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To have a "minimize window" option through right click on an icon in the Unity launcher (Ubuntu 14.04), I followed the detailed instructions here about changing a .desktop file and made a custom Firefox launcher in ~/.local/share/applications/ folder. The relevant part of the .desktop file is:

Actions=NewWindow;NewPrivateWindow;Minimize

[Desktop Action NewWindow]
Name=Open a New Window
Exec=firefox -new-window
OnlyShowIn=Unity;

[Desktop Action NewPrivateWindow]
Name=Open a New Private Window
Exec=firefox -private-window
OnlyShowIn=Unity;

[Desktop Action Minimize]
Name=Minimize Windows
Exec=sh /home/myusername/Documents/xdotool_sh/minimize.sh firefox
OnlyShowIn=Unity;

The desktop action "Minimize" invokes a simple shell script, minimize.sh that has the following content:

#/bin/bash
name=$1
for i in $(xdotool search --class "$name"); do
    xdotool windowminimize $i
done

The script uses xdotool, that can be installed from the official repositories, to find all the firefox windows, iterate over them and minimize them.

The script works and the launcher right menu option "Minimize Windows" works as well, but as soon as the windows are minimized, the mouse pointer gets in "busy" mode and stays like this for about 20 seconds (although the mouse actions are still responsive).

Does anyone know why starting a shell script from a right menu option in Unity could lead to this behaviour?

EDIT: Apparently the wait period is inevitable, as explained in Jacob Vlijm's answer. Since the mouse remains responsive, avoiding the transformation of the pointer in the spinning wheel is a partial esthetic workaround, as explained on askubuntu.

EDIT2: giving the system a fake window is a better solution, as explained by Jacob below.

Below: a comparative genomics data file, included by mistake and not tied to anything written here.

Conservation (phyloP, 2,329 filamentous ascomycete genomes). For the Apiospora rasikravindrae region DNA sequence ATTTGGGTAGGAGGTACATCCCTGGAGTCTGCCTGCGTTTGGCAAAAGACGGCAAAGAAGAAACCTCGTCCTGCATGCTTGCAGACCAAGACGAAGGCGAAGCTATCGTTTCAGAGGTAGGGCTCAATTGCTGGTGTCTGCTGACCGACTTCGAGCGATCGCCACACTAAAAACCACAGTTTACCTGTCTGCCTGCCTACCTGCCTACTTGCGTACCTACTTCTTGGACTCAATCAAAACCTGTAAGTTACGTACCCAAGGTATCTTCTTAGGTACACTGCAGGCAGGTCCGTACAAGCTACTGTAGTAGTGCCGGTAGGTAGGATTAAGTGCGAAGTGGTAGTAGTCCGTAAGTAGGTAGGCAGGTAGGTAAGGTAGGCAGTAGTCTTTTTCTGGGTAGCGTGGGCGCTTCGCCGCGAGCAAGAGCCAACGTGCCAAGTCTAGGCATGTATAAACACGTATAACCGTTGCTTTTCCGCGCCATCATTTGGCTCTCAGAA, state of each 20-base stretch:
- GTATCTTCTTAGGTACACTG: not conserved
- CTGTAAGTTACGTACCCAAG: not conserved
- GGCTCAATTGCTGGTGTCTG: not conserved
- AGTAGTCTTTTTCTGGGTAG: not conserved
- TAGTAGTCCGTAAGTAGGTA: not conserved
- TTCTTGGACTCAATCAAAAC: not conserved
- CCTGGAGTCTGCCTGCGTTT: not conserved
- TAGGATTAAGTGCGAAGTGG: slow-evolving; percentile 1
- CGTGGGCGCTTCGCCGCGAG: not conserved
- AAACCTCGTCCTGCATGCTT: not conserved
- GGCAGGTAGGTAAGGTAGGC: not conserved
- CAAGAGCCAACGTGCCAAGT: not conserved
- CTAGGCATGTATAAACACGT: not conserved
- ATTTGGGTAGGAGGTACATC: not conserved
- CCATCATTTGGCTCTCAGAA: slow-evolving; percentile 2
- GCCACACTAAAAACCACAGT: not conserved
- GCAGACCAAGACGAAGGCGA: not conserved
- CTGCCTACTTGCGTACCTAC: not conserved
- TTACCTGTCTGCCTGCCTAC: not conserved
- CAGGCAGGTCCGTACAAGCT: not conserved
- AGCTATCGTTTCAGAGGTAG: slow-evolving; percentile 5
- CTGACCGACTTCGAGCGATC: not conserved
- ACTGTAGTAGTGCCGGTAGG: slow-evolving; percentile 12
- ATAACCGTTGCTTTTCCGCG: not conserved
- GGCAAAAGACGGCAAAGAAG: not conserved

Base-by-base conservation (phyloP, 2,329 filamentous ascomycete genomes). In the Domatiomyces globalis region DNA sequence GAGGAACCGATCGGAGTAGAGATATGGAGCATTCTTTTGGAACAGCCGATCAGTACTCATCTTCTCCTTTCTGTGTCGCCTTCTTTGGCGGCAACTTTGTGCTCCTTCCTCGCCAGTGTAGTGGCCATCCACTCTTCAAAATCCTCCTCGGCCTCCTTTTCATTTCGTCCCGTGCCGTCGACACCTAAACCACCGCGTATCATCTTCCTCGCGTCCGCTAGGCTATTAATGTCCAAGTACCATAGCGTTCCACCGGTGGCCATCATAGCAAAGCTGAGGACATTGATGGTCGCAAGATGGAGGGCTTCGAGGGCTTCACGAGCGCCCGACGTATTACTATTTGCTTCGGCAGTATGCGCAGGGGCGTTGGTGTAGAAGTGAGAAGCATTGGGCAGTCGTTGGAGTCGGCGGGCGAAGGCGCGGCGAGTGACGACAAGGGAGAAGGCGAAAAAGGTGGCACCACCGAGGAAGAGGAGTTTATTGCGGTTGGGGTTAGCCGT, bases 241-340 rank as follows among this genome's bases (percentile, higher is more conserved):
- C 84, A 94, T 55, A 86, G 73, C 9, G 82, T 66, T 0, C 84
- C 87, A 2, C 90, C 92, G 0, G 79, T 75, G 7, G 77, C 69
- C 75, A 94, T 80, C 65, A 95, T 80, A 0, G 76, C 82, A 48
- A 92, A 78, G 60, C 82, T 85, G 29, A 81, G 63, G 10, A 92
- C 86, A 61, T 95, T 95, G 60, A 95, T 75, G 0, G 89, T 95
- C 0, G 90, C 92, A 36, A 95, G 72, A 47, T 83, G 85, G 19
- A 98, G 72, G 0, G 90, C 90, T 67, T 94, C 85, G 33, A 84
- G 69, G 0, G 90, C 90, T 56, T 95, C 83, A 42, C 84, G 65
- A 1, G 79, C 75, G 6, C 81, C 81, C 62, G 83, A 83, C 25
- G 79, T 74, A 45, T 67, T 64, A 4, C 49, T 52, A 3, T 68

share|improve this question
    
Hi Cosmin, I added another, pretty clean solution I think. – Jacob Vlijm Mar 11 at 7:22
    
Thank you Jacob. I was thinking about that kind of solution but did not know how it could be done. It is great that a solution exists. – Cosmin Saveanu Mar 11 at 8:16
up vote 15 down vote accepted

Excellent question.

The cause

Normally, when starting GUI applications from the Unity Launcher, the launcher waits for a window to appear. While waiting, it shows the "spinning wheel". It won't wait forever however; after about 20 seconds, the launcher assumes the window won't appear and gives up waiting.

1. The main command of an application's launcher

In a .desktop file, concerning the first Exec= line (the main command), you can tell the launcher to wait or not, in a line:

StartupNotify=true

to make it wait, or

StartupNotify=false

to make it not wait.

2. Quicklist items of a launcher

For possible quicklist (right-click) items of a launcher however, the default value is StartupNotify=true. Unfortunately, this value is fixed and cannot be changed by anything.

That means that if you start any command from right-clicking a launcher icon in the Unity Launcher, the launcher is expecting a window and waits for it, showing the spinning wheel.

The bottom line is that, although it can be explained, there seems to be no solution to the issue at the moment, other then creating a dedicated launcher for your script and add the line StartupNotify=false to the file.